Political lobbying has always played a key role in American governance, but the concept of paid influence peddling has been marked by a persistent tension throughout the country’s history. On the one hand, lobbying represents a democratic process by which citizens maintain open access to government. On the other, the outsized clout of certain groups engenders corruption and perpetuates inequality. The practice of lobbying itself has reflected broader social, political, and economic changes, particularly in the scope of state power and the scale of business organization. During the Gilded Age, associational activity flourished and lobbying became increasingly the province of organized trade associations. By the early 20th century, a wide range at political reforms worked to counter the political influence of corporations. Even after the Great Depression and New Deal recast the administrative and regulatory role of the federal government, business associations remained the primary vehicle through which corporations and their designated lobbyists influenced government policy. By the 1970s, corporate lobbyists had become more effective and better organized, and trade associations spurred a broad-based political mobilization of business. Business lobbying expanded in the latter decades of the 20th century; while the number of companies with a lobbying presence leveled off in the 1980s and 1990s, the number of lobbyists per company increased steadily and corporate lobbyists grew increasingly professionalized. A series of high-profile political scandals involving lobbyists in 2005 and 2006 sparked another effort at regulation. Yet despite popular disapproval of lobbying and distaste for politicians, efforts to substantially curtail the activities of lobbyists and trade associations did not achieve significant success.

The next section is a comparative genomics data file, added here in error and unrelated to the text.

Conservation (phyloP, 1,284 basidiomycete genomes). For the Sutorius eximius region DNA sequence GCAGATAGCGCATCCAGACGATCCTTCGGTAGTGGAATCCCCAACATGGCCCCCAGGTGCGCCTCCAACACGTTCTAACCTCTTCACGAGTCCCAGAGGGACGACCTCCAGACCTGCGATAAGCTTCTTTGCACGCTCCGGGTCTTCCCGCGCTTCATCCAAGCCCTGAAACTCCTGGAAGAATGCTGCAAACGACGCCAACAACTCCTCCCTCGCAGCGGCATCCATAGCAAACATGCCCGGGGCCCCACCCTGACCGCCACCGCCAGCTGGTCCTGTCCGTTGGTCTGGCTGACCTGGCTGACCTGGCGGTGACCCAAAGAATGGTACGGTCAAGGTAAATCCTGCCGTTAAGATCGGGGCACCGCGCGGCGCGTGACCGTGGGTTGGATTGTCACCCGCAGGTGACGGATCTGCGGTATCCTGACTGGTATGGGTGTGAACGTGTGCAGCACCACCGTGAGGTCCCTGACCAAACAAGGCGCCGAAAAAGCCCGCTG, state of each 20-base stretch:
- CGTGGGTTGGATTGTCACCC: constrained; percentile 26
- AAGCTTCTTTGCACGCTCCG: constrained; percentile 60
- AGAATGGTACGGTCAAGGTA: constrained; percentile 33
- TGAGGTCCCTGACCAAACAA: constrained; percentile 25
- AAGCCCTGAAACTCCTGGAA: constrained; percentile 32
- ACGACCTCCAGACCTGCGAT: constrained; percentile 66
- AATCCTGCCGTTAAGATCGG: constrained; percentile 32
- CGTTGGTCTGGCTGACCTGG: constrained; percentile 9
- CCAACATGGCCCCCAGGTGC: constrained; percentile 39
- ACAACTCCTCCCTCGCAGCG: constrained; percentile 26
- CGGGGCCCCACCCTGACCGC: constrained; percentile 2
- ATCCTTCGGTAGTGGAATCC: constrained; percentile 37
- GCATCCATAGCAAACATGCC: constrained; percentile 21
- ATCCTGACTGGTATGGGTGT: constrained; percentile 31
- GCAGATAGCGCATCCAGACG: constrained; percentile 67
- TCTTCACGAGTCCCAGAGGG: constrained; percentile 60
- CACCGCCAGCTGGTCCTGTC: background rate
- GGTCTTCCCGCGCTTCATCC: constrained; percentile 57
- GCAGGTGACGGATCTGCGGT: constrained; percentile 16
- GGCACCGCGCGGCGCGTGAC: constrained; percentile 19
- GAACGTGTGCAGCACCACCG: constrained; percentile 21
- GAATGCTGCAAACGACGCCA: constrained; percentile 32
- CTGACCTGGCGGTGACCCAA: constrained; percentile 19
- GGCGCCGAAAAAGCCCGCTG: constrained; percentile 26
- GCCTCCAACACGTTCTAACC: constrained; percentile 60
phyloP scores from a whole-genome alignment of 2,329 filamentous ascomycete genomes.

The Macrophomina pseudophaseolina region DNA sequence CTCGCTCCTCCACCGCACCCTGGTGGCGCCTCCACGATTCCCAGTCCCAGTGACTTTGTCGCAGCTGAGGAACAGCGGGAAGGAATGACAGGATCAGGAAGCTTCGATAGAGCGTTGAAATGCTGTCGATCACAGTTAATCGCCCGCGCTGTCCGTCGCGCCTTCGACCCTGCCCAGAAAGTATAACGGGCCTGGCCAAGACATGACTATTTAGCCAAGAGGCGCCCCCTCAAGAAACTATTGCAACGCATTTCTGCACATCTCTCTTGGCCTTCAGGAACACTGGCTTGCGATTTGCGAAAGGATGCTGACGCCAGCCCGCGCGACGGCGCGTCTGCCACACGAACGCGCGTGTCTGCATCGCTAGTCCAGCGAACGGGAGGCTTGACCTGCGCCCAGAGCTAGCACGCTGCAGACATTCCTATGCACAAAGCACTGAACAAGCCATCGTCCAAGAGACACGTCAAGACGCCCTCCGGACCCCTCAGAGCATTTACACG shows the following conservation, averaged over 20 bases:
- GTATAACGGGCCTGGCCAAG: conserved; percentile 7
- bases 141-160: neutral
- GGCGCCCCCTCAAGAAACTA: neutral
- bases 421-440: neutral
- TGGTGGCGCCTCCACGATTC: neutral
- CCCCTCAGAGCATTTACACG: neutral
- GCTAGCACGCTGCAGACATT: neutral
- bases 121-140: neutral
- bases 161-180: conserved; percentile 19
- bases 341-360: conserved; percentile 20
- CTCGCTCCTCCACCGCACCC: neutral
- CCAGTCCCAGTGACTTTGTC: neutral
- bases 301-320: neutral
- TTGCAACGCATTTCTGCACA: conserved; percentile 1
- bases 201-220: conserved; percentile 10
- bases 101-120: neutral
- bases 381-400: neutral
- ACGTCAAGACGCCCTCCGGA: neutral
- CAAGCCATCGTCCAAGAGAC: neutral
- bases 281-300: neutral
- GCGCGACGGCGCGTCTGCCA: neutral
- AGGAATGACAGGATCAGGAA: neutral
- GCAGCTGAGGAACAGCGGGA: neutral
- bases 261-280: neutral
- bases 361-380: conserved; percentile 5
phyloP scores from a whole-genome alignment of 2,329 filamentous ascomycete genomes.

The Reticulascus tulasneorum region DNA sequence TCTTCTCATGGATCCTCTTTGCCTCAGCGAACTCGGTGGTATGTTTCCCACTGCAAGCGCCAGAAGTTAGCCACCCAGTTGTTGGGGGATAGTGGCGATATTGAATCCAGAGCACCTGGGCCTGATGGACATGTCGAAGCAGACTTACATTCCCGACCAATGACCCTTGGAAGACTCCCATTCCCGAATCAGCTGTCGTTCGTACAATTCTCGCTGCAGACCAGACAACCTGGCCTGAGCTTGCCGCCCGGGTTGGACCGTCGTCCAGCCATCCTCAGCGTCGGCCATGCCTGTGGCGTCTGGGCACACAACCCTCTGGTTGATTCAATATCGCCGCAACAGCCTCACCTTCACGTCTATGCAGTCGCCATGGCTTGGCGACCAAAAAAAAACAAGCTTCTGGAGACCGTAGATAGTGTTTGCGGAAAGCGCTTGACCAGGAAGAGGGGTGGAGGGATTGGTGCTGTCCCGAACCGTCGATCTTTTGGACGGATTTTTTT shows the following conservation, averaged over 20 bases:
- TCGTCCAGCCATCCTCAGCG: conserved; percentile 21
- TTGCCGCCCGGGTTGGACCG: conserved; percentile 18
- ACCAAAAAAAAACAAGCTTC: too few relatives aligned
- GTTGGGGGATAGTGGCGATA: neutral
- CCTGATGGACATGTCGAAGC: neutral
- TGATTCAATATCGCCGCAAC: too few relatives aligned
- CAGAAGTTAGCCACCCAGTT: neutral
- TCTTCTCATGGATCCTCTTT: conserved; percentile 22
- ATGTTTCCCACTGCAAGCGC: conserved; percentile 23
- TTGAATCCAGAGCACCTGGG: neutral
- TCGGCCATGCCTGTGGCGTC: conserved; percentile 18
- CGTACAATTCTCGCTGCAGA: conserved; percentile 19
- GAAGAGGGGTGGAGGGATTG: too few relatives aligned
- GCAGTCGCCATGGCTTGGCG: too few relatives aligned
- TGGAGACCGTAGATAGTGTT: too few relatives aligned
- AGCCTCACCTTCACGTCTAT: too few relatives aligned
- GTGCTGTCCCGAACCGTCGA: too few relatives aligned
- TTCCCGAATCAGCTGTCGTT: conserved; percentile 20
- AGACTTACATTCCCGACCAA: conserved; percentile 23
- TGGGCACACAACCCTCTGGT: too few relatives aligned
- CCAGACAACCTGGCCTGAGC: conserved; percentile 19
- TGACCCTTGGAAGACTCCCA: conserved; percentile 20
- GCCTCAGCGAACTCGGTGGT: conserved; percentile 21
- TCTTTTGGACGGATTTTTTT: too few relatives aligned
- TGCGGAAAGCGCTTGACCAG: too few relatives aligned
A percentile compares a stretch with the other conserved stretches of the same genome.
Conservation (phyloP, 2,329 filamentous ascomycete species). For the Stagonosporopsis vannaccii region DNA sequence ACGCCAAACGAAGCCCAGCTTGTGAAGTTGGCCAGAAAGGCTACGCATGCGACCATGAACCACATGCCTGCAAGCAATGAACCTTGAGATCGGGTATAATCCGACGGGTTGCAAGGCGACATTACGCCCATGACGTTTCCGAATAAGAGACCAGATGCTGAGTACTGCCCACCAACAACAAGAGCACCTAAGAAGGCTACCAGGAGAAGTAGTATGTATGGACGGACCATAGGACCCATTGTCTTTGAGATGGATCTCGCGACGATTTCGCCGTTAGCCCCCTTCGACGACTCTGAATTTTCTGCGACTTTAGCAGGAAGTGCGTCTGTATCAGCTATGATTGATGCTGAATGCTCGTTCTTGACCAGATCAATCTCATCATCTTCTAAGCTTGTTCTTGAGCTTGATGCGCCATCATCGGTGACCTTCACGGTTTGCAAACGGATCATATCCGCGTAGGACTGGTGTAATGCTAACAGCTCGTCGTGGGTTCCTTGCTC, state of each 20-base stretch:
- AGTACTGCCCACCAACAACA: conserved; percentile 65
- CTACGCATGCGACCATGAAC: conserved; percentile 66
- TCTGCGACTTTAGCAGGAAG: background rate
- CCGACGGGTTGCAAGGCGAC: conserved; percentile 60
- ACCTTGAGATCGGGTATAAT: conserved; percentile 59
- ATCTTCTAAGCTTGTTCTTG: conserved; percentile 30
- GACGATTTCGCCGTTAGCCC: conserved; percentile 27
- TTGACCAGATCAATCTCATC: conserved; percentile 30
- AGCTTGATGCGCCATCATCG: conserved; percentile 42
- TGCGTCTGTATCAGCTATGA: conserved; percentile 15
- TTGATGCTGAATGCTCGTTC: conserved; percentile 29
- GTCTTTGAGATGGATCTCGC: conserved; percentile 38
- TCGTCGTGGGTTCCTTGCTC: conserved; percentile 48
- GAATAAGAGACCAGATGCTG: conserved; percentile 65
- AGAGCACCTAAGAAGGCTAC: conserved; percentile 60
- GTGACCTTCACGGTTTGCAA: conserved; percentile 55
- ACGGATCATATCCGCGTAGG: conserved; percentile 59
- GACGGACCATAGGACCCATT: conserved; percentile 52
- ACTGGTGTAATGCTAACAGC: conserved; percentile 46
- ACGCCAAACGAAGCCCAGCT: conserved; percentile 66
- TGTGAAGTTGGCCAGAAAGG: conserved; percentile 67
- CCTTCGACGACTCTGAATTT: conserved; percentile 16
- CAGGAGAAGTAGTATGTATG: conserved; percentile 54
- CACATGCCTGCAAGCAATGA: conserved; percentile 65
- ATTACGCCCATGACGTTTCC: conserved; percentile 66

Benjamin C. Waterhouse
The relationship between the United States and the island of Ireland combines nostalgic sentimentality and intervention in the sectarian conflict known as the “Troubles.” Irish migration to the United States remains a celebrated and vital part of the American saga, while Irish American interest—and involvement—in the “Troubles” during the second half of the 20th century was a problematic issue in transatlantic relations and for those seeking to establish a peaceful political consensus on the Irish question. Paradoxically, much of the historiography of American–Irish relations addresses the social, economic, and cultural consequences of the Irish in America, yet the major political issue—namely the United States’ approach to the “Troubles”—has only recently become subject of thorough historiographical inquiry. As much as the Irish have contributed to developments in American history, the American contribution to the Anglo-Irish process, and ultimate peace process, in order to end conflict in Northern Ireland is an example of the peacemaking potential of US foreign policy.